Emil Gilels, Volume 1; Great Artists in Moscow Conservatoire
Johann Sebastian BACH (1685-1750)
Partita No.1 in B flat major BWV 825 [10:52]
Well Tempered Clavier; Prelude No.10 in E minor BWV855 arr in B minor by Alexander Soloti [2:39]
Wolfgang Amadeus MOZART (1756-1791)
Piano Sonata in C minor K457 [17:04]
Fryderyk CHOPIN (1810-1849)
Nocturne in C minor Op.48 No.1 [5:20]
Impromptu No.2 in F sharp major Op.36 [5:22]
Etude in G flat major Op.25 No.9 [0:51]
Etude in A flat major Op. posth [2:03]
Domenico SCARLATTI (1685-1757)
Sonata in B minor L449 [3:35]
Ludwig van BEETHOVEN (1770-1827)
Bagatelle in E flat major Op.33 No.1 [3:18]
Felix MENDELSSOHN (1809-1847)
Three Fantasies (Caprices) Op.16; No.2 Scherzo in E minor [2:22]
Sergei PROKOFIEV (1891-1953)
Visions fugitives Op.22 Nos. 3, 5, 11, 10, 17 [4:06]
Toccata in C major Op.11 [5:00]
Emil Gilels (piano)
Rec. 29 November 1950 (Bach Partita, Mozart, Prokofiev), 18 January 1953 (Chopin Etudes), 1949 (Chopin Nocturne, Impromptu), 25 March 1952 (Beethoven), 5 January 1952 (Mendelssohn), ‘1950s’ (Bach Prelude, Scarlatti) live in the Grand Hall of the Moscow Conservatoire

Emil Gilels, Volume 2; Great Artists in Moscow Conservatoire
Johannes BRAHMS (1833-1897)
Fantasies Op.116; Nos, 1-3, 5-7 [16:36]
Fryderyk CHOPIN (1810-1849)
Impromptu in A flat major Op.29 [4:27]
Mazurkas; in F major Op.68 No.3 [1:37]: in A minor Op.7 No.2 [4:07]: in C major Op,24 No.2 [2:13]
Ballade No,1 in G minor Op.23 [9:12]
Franz SCHUBERT (1797-1828)
Andantino varié in B minor Op.84 No.1 from Divertissement D.823, for piano, four hands [10:21] 1
Piano Sonata (‘Grande Sonate’) in B flat major D.617, for piano, four hands [21:39] 1
Six Ecossaises from Op.18a D.145 [2:00] 1
Emil Gilels (piano)
Elena Gilels (piano) 1
rec. 12 February 1972, Grand Hall of the Moscow Conservatoire except four hand piano works, rec. 20 January 1984, Small Hall of the Moscow Conservatoire

These two discs contain claimed ‘previously unreleased recordings’. Such is the state of live Gilels - and indeed Richter - material from venues such as the Grand Hall of the Moscow Conservatoire that it takes an exhaustive and exhausting look through the on-line discographies to find out if this is really so. I can’t claim to have any definitive answers but it seems to be the case. The dates covered range widely. In the first disc under review we have recitals from February 1972 and January 1984, whilst the second disc contains a wider range of material dating back to 1949 and then staying in the early 1950s from a series of recitals.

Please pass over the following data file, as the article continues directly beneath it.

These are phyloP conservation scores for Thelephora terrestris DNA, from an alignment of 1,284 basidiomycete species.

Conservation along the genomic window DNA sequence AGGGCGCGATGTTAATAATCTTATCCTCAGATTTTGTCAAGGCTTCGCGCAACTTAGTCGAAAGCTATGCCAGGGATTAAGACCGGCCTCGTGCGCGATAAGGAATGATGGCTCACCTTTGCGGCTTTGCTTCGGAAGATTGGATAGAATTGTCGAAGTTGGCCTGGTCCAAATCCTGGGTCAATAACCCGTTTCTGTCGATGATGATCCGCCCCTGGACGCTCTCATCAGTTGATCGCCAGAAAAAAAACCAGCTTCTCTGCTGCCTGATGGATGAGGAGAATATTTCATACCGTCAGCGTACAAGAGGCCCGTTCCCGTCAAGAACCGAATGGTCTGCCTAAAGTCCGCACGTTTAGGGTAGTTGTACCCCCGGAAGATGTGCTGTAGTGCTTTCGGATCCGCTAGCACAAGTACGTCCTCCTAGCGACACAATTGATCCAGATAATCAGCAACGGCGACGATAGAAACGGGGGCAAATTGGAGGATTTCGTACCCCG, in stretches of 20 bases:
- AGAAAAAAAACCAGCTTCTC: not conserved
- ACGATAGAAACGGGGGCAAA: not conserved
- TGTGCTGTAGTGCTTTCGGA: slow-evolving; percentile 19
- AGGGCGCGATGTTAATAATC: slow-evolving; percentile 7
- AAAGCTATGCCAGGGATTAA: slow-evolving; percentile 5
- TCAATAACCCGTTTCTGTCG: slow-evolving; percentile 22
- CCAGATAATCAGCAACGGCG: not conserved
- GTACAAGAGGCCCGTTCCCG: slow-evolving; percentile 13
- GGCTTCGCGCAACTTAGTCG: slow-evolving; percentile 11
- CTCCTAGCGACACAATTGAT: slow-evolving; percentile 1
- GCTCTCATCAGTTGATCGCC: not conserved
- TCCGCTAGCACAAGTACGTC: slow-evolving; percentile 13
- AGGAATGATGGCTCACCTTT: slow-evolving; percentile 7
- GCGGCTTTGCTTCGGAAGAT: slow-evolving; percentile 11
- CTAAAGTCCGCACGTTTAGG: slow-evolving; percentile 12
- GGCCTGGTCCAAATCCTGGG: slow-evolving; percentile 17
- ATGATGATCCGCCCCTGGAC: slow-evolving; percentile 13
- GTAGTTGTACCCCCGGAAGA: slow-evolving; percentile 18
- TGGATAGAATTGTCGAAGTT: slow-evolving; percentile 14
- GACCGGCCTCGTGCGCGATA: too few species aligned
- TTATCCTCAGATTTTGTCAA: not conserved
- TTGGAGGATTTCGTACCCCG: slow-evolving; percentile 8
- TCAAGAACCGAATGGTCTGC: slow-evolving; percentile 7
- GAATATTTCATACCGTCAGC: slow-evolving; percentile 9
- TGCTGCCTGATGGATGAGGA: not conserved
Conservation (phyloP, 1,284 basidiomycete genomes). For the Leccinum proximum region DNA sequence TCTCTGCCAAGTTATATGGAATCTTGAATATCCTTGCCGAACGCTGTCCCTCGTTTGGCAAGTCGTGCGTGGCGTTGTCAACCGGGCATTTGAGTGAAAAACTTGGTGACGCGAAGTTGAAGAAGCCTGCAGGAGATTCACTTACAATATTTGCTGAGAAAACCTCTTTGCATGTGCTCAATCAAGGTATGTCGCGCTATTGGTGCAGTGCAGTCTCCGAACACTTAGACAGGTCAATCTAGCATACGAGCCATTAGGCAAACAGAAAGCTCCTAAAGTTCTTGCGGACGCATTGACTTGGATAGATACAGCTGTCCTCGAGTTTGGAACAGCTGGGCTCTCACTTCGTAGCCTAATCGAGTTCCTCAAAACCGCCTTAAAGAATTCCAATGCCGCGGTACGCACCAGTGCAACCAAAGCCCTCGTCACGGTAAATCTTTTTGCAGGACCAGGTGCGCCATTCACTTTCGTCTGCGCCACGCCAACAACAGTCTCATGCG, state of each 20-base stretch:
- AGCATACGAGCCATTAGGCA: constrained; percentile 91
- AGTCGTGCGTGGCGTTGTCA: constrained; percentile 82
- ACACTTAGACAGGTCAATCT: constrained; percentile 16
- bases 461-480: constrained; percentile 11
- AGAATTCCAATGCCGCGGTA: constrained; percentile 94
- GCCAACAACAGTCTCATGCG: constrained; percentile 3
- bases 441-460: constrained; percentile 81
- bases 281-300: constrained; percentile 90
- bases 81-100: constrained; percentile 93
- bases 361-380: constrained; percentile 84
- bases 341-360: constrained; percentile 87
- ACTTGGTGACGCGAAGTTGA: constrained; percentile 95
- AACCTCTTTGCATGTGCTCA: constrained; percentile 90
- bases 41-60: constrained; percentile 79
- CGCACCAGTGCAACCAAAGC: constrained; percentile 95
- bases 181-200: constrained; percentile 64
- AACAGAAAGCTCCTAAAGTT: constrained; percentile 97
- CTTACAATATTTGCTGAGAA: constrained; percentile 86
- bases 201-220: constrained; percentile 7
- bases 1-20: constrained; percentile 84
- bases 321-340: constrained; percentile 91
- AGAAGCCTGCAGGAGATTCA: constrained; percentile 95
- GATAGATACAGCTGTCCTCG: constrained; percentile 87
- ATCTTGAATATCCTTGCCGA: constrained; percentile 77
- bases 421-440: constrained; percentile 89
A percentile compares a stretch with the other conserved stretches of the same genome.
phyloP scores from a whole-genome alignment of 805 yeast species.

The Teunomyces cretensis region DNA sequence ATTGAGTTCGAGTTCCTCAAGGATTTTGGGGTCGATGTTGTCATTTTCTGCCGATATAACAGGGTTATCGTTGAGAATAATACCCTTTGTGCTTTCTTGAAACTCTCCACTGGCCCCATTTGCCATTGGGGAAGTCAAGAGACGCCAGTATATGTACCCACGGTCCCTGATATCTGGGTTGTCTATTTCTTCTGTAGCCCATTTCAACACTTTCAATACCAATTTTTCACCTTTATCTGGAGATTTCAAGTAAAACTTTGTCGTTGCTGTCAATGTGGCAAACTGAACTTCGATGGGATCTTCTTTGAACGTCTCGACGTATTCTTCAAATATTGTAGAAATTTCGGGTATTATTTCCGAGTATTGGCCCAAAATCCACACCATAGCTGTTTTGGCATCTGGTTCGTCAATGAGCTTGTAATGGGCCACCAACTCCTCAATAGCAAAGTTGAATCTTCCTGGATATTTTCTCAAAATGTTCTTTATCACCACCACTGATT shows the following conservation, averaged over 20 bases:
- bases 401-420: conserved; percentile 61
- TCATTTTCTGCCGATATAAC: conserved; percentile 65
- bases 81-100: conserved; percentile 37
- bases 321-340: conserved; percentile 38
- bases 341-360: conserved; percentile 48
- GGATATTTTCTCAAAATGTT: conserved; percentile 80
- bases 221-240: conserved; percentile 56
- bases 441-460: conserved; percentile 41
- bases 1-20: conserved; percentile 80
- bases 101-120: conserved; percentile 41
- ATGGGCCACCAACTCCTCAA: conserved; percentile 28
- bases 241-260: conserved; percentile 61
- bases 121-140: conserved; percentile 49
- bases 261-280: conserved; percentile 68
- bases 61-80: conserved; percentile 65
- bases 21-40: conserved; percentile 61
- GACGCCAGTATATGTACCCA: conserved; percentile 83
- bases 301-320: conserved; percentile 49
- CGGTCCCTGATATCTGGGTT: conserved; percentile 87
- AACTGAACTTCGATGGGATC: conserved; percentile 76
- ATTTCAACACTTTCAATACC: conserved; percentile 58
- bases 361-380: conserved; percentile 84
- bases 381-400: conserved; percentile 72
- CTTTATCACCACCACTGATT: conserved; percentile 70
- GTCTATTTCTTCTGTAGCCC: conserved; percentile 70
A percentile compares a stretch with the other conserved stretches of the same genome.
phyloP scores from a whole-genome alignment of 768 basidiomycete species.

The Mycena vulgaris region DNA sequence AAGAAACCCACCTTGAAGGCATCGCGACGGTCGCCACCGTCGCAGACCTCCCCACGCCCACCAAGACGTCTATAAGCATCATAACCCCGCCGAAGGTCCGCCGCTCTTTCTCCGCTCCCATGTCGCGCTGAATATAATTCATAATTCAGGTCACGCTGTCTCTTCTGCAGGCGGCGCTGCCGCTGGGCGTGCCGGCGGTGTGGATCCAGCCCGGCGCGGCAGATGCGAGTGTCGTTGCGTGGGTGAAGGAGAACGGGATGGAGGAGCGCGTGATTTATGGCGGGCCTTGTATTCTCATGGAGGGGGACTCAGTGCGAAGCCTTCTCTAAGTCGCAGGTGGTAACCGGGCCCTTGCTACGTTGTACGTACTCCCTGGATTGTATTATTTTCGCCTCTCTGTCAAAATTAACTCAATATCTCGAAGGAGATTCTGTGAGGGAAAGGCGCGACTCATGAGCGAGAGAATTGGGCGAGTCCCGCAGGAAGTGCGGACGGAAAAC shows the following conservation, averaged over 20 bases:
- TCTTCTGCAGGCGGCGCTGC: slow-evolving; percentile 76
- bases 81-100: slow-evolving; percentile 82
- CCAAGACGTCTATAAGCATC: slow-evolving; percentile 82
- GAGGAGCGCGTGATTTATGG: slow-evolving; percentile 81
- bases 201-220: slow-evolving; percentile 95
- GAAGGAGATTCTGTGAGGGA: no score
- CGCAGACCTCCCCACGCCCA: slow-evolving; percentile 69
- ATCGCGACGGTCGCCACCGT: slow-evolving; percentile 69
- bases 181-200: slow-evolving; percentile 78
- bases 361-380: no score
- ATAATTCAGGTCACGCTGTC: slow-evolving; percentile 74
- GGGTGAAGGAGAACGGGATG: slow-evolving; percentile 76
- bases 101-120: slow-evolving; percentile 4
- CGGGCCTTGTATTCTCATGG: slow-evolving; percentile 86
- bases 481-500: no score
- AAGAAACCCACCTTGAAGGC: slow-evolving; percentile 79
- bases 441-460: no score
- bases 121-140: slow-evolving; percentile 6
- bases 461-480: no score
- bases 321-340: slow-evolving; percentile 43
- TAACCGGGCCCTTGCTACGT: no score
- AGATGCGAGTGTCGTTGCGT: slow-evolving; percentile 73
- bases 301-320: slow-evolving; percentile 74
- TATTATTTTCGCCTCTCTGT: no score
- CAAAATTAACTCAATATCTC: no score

The Brahms Fantasies Op.116 are muscular but lyric; in outline they sound very similar to the sequence - it’s not an identical sequence however - contained in the Brilliant box set devoted to Gilels (see review). This other sequence on Brilliant appears to be from considerably earlier than the 1972 live performance under discussion - March 1965 to be exact. His performance is consistent, involving and deeply impressive. He once said that when he played the Op.116 set he did so ‘as if in a trance’. The Chopin performances all derive from the same concert in which Gilels essays the Fantasies. He plays the A flat Impromptu, three Mazurkas, and the First Ballade - which he plays quite fast and loose. The Schubert items are from January 1984 with Elena, his daughter, and were recorded in the Small Hall of the conservatoire. The D.617 Sonata is the major work and the four-hand team proves exceptionally rewarding; it reminds one perhaps, in a rather more leisurely way, of the great duo recordings Gilels made with Yakov Zak which have been restored of late by APR (see review). Nothing so scintillating happens here but the repertoire is different and so are the times; Gilels had a year left to live and for all her charm Elena was not Zak.

The companion disc opens with a bold, muscular and often assertive Bach Partita from 1950. The Menuets are attractively played but he can be over-beefy in the Allemande. The Mozart Sonata is equally masculine - no concessions to anything dainty here - and this concert is also represented by the selection from Prokofiev Visions fugitives and the Toccata - which are, for me, the real highlights, valuable though it is to hear the Bach and Mozart. The Chopin Nocturne is in poorer sound and its rather distant perspective is made worse by audience coughing and shuffling. The Impromptu is equally noisy. Isn’t this performance, though, also on the Brilliant set noted above? It sounds like it to me. Fortunately the two Etudes from 1953 are in much better sound; so too the lovely performance of the Bach-Siloti (shame about a patch of tape wow) and the pert Scarlatti sonata.

The second disc certainly contains a ration of tape distortion and sound problems though I daresay that will not prove too troublesome to diehard adherents, or indeed to other sympathetic auditors. The notes are in Russian and English and are reasonable.

Jonathan Woolf

These two discs contain claimed ‘previously unreleased recordings’ and that seems to be the case.